In recent years, as more and more mothers have entered the workforce, child custody fights between divorcing parents have become more commonplace. The outcomes of these contests are ultimately decided by a Family Court judge whose determination is based on his/her answer to the following question: “primary placement with which parent is in the best interests of the child(ren)?”
“Custody” and “placement” (sometimes called “visitation”) are often confused by the uninitiated. “Custody” has to do with decision-making on the child(ren)’s behalf on matters of health, education, and financial management. “Visitation” has to do with where the children live and when they, in accordance with the judge’s order, are and are not scheduled to be there.
The judge decides who will be primarily in charge of the child(ren)’s health, education and finances, and with whom the children will primarily live. The decision is made after the judge hears from professionals and various other observers and acquaintances who are familiar with both parents and the child(ren), as well as the dynamics of the respective family household. First among the professionals, as determined by state law, is the guardian ad litem (who may be a lawyer) or the custody evaluator (who may be a psychologist). Depending upon the state, one or another of these professionals is appointed by the court to look into the specific situation presented by each case and make a recommendation to the judge as to the “best interests of the child(ren)” in that case.
The guardian ad litem or the custody evaluator will certainly interview the child(ren) and parents in each case, and may very well interview child psychologists, teachers, coaches, neighbors and family friends as they form the professional opinion that will become the basis for their recommendation to the judge. But in tightly-fought cases the litigants do not just let the professional’s recommendation reign supreme. Typically they call their partisans to the witness stand so that the judge can hear first-hand from them. Similarly (and here’s where the fight turns ugly) they also call their opponents’ detractors, if they can persuade them to tell their unflattering stories to the judge, as well.
Issues of custody and placement can be revisited by means of special hearings any time until the youngest child reaches his/her majority (turns 18 years of age). Therefore, by knowing these specifics, any father seeking child custody should follow this series of expert advice to ensure a better chance in the proceedings and have a fair shot at winning the custody battle.
For you to succeed the children have to want to come to your house. That means your house has to be a pleasant place to be, an essential part of which is the food’s got to be good.
For you to succeed the guardian or custody evaluator must see that you are an “involved” parent. This means knowing your children’s teachers names and staying abreast of how the children are doing in their classes. As a very general rule “the system” believes that children doing well in school are adjusting well to their parents’ divorce, and that those who are floundering are struggling with their new circumstances.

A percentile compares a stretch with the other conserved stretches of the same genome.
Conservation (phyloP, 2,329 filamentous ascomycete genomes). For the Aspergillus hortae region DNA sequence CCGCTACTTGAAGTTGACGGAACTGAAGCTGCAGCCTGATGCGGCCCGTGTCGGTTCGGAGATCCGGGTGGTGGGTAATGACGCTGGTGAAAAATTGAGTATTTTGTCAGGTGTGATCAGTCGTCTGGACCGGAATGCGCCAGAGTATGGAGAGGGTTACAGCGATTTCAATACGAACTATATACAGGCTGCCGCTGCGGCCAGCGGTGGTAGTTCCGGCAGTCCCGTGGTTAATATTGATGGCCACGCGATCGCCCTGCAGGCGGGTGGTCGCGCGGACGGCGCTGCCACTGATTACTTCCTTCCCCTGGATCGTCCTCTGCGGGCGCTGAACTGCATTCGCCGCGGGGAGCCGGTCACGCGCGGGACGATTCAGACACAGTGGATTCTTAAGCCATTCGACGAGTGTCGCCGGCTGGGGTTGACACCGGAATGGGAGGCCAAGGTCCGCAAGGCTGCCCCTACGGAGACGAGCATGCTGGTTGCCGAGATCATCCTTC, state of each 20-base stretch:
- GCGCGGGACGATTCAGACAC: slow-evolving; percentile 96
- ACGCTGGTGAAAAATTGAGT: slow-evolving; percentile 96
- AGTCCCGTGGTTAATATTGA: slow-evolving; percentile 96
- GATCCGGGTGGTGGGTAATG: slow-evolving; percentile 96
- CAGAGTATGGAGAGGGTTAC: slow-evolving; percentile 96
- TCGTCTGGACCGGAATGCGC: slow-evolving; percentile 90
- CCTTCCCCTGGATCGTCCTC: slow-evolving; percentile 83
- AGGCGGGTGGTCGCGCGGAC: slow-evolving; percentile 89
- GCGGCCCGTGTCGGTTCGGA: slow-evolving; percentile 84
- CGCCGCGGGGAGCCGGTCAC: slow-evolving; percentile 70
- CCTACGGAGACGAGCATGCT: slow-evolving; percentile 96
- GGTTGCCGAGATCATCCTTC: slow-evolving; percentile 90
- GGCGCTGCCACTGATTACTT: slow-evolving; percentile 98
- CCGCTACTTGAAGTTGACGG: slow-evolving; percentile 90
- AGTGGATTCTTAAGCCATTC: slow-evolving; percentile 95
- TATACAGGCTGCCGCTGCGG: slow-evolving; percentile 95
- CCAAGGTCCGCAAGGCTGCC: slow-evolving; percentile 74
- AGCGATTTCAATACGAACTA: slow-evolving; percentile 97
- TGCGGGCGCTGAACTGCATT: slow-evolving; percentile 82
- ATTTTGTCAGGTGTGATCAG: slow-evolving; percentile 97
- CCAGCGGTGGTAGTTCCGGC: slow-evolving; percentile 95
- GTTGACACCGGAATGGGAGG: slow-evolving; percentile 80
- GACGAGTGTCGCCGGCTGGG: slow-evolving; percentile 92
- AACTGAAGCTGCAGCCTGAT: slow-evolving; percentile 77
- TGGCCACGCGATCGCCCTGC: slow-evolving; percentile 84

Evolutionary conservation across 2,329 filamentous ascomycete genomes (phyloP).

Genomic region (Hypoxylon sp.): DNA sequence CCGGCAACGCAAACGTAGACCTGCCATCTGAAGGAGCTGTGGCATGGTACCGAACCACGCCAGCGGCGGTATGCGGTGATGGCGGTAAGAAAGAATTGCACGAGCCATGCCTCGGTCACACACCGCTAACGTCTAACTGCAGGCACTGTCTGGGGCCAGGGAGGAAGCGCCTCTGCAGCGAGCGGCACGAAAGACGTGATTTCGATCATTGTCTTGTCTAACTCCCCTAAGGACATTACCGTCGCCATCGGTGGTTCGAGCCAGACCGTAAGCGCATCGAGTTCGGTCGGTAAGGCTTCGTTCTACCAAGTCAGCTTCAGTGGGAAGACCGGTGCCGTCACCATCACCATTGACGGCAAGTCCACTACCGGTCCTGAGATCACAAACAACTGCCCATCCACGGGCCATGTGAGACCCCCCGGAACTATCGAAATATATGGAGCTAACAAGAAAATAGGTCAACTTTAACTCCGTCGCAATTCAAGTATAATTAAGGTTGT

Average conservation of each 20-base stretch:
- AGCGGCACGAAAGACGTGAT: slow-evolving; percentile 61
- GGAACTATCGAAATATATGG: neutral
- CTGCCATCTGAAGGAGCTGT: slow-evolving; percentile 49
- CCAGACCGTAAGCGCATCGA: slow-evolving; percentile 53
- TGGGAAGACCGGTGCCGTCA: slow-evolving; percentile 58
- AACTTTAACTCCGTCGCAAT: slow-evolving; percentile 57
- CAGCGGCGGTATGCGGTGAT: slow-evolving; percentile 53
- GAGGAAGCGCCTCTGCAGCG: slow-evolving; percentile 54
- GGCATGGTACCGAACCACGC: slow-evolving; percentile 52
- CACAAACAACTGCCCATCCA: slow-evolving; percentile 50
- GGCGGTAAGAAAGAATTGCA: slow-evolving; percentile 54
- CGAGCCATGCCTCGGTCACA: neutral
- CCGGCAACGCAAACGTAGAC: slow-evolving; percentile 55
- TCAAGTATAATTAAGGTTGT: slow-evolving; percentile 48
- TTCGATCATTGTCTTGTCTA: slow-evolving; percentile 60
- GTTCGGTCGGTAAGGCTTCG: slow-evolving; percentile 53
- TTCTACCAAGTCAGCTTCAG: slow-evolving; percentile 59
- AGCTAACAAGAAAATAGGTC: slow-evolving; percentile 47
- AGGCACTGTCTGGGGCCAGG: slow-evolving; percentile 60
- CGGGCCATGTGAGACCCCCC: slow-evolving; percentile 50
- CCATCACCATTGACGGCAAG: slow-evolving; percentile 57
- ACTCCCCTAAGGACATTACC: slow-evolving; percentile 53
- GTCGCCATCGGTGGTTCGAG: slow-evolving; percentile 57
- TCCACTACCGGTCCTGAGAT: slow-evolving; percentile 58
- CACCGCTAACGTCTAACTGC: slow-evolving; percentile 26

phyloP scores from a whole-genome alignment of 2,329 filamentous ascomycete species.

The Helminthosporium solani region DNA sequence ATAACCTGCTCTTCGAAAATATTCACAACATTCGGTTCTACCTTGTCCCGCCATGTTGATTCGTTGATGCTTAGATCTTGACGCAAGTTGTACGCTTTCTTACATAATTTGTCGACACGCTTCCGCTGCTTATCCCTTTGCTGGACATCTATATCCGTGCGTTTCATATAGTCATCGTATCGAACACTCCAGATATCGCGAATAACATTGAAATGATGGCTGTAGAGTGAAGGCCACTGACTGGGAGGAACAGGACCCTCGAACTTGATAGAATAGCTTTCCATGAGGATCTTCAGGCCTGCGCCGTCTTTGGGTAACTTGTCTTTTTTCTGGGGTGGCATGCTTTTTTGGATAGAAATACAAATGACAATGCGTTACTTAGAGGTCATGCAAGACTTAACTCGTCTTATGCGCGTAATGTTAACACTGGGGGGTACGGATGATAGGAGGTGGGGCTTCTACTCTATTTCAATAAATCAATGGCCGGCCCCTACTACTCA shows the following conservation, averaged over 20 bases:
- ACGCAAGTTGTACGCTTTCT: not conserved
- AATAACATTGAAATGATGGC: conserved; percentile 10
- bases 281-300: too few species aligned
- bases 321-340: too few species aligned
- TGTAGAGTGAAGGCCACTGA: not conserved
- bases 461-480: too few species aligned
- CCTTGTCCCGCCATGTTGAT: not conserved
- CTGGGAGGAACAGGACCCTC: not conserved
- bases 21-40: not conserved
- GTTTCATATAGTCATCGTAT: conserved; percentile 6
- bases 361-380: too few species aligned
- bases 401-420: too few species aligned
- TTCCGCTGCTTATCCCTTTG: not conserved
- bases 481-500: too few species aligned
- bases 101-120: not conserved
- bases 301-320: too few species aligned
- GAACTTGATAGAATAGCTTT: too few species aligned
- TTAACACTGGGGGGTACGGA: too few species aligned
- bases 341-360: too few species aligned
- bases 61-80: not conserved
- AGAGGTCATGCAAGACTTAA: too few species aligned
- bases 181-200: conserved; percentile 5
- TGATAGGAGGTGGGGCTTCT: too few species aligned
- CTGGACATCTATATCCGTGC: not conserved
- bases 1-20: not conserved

Those who run late with their alimony and/or child support payments hand their ex-spouses an issue that can be used effectively against them. Judges figure it this way: “If he’s irresponsible about paying his bills on time, he’s probably irresponsible in other aspects (like parenting) of his life too.”
Judges figure it this way: the children’s interests are always paramount and that is especially so during the early stages of their parents’ divorce. Good parents give their children their undivided attention during this difficult time. It’s not possible for Dad to give his child(ren) his undivided attention when Dad’s new girlfriend is there. Thus Dad’s new girlfriend should not come around when dad is with his children.
Intel is essential to success. The best source of this intel in a family is the children. Thus the smart Dad gives his kids cell phones as early as is reasonably possible and programs into them only one number: his. Whenever anything goes wrong, Dad will know with an easy call or text.
Studies consistently show animosity between divorcing parents produces a detrimental psychological impact on their children. Guardians and custody evaluators know this. Don’t do it. If you do, you’ll get marked down to the judge big time for it.
The judge wants you to be at your sober best when you’re with the kids. If you’re not, when you least expect it something will inevitably happen that will cause someone to notice your condition … and the judge will hear of it.
If you’re fun to be around your kids will want to be around you. If your kids want to be with you, the judge will facilitate that.
It’s not good for the kid(s) to have their parents squabbling. The judge will soon see who’s starting the squabbles and if it’s you, you’ll be marked down for it.
If you send one irresponsible email, for example, or make a catty tweet, or post a risque photo on your Facebook page, you may be sure a copy of it will be sitting on the judge’s desk at your final hearing.
Being a good dad means both talking the talk and walking the walk. Everyone from the ex to the kids to the guardian to teachers, coaches, neighbors, doctors and shrinks is watching. Show them all what a good dad you are and in the process you’ll actually become a better dad than you were. The inevitable effect of that is that it’s good for you and your children, and smart dads know this. Take this expert advice to heart, and remember: if you want custody of your children, show the world and your family that you are serious about the responsibilities of fatherhood.
More expert advice about Divorce and Separation Law
Photo Credits: Father and Daughter by Flickr: Todd Ehlers; Check Man, Cross Man and Jump Man © ioannis kounadeas - Fotolia.com